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Caffeine Gum Does Not Improve Marksmanship, Bound Duration, Susceptibility to Enemy Fire, or Cognitive Performance During Tactical Combat Movement Simulation

Fall 2021

Stein JA, Hepler TC, DeBlauw JA, Beattie CM, Beshirs CD, Holte KM, Kurtz BK, Heinrich KM. 21(3). 86 - 92. (Journal Article)


Background: Military personnel supplement caffeine as a countermeasure during unavoidable sustained wakefulness. However, its utility in combat-relevant tasks is unknown. This study examined the effects of caffeinated gum on performance in a tactical combat movement simulation. Materials and Methods: Healthy men (n = 30) and women (n = 9) (age = 25.3 ± 6.8 years; mass 75.1 ± 13.1 kg) completed a marksmanship with a cognitive workload (CWL) assessment and a fire-andmove simulation (16 6-m bounds) in experimental conditions (placebo versus caffeinated gum, 4mg/kg). Susceptibility to enemy fire was modeled on bound duration during the fireand- move simulation. Results: Across both conditions, bound duration and susceptibility to enemy fire increased by 9.3% and 7.8%, respectively (p = .001). Cognitive performance decreased after the fire-and-move simulation across both conditions (p < .05). However, bound duration, susceptibility to enemy fire, marksmanship, and cognitive performance did not differ between the caffeine and placebo conditions. Conclusion: These data do not support a benefit of using caffeinated gum to improve simulated tactical combat movements.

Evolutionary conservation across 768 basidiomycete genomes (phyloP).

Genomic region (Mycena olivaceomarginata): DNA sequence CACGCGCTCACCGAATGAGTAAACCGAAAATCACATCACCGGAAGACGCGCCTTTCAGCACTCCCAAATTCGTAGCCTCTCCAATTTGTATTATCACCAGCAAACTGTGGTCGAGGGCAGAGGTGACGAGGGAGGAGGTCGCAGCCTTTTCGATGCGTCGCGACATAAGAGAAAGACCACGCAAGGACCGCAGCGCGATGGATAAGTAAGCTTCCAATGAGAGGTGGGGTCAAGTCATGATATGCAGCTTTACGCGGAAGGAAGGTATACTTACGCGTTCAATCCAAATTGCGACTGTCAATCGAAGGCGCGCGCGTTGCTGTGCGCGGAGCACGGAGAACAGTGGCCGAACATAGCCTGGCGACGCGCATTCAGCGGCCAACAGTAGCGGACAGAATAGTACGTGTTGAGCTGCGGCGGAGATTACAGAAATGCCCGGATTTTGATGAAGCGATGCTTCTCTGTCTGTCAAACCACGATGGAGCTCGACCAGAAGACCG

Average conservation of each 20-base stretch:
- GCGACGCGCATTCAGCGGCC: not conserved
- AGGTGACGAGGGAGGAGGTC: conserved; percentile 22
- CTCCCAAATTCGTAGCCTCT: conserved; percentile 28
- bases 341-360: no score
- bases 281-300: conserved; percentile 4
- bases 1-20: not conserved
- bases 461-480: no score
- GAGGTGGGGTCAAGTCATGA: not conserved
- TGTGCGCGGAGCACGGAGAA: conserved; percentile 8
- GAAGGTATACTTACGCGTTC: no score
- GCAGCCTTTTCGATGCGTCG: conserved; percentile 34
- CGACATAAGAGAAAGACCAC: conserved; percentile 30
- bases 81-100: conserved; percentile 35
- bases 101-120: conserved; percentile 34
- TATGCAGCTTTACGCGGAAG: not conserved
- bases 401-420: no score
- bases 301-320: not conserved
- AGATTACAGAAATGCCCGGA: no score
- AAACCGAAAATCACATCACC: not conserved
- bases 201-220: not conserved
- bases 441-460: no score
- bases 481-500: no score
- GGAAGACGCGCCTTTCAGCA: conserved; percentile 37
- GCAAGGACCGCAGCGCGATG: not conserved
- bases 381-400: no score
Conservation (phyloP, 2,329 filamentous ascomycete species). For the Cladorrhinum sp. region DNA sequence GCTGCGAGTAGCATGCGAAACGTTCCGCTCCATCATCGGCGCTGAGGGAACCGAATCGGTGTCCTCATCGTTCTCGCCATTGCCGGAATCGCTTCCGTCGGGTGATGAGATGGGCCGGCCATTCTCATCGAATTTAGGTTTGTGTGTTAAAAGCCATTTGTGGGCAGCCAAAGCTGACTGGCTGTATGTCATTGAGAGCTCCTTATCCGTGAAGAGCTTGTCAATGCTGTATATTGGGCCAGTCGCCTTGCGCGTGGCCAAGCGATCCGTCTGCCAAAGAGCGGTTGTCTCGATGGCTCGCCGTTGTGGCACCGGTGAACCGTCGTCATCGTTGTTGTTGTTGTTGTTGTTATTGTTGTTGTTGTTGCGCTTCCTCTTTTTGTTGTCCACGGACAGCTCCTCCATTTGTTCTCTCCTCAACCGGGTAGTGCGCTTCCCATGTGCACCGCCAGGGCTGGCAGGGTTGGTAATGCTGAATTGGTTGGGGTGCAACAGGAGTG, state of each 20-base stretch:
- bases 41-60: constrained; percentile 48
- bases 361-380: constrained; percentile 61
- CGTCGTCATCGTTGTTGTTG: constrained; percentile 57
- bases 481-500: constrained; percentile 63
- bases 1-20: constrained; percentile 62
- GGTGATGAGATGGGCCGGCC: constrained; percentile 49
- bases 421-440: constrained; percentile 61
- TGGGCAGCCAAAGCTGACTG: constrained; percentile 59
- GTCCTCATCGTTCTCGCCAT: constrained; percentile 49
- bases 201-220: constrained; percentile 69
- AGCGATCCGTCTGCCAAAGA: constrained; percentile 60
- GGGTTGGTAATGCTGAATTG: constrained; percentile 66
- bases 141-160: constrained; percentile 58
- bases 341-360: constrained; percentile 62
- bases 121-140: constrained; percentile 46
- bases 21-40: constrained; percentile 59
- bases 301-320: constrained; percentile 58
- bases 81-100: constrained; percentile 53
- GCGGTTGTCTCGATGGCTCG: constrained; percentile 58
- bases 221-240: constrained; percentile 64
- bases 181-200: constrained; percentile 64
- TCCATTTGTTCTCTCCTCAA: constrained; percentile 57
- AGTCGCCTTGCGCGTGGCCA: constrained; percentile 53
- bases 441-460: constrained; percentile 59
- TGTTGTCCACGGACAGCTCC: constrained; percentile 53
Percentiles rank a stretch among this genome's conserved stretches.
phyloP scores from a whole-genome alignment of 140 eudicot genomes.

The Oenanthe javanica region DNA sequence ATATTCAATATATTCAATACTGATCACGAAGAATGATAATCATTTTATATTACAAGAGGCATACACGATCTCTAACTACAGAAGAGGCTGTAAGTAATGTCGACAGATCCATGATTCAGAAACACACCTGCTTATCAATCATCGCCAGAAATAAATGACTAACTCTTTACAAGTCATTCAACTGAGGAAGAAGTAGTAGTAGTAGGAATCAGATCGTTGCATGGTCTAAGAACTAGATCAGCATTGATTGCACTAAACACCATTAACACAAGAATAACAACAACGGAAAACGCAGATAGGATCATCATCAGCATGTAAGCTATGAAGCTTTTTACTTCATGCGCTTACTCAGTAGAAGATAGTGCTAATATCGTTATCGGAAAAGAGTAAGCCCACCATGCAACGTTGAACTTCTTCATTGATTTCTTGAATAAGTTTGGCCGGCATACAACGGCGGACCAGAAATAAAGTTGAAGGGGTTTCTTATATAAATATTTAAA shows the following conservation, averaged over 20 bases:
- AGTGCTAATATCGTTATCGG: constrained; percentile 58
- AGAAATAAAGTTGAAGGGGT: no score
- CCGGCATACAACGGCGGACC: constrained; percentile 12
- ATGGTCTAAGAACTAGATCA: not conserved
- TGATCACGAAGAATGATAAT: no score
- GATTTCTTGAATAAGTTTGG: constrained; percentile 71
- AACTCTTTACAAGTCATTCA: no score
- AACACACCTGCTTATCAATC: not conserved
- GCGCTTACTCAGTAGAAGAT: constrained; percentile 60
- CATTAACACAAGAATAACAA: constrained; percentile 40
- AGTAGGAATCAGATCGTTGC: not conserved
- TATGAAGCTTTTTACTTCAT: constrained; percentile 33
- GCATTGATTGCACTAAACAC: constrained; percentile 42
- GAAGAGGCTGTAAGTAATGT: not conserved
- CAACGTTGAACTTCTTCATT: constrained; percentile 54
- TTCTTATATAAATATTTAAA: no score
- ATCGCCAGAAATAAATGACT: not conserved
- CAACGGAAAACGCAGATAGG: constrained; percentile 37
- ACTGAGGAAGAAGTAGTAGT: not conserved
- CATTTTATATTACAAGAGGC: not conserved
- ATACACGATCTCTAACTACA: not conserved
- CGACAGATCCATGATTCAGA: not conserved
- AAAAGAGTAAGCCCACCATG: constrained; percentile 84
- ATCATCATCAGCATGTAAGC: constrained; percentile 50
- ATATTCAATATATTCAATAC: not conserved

Keywords: caffeine gum; marksmanship; bound duration; enemy fire; cognitive performance; tactical combat movement simulation

PMID: 34529811

DOI: 10.55460/C9GO-XEUM

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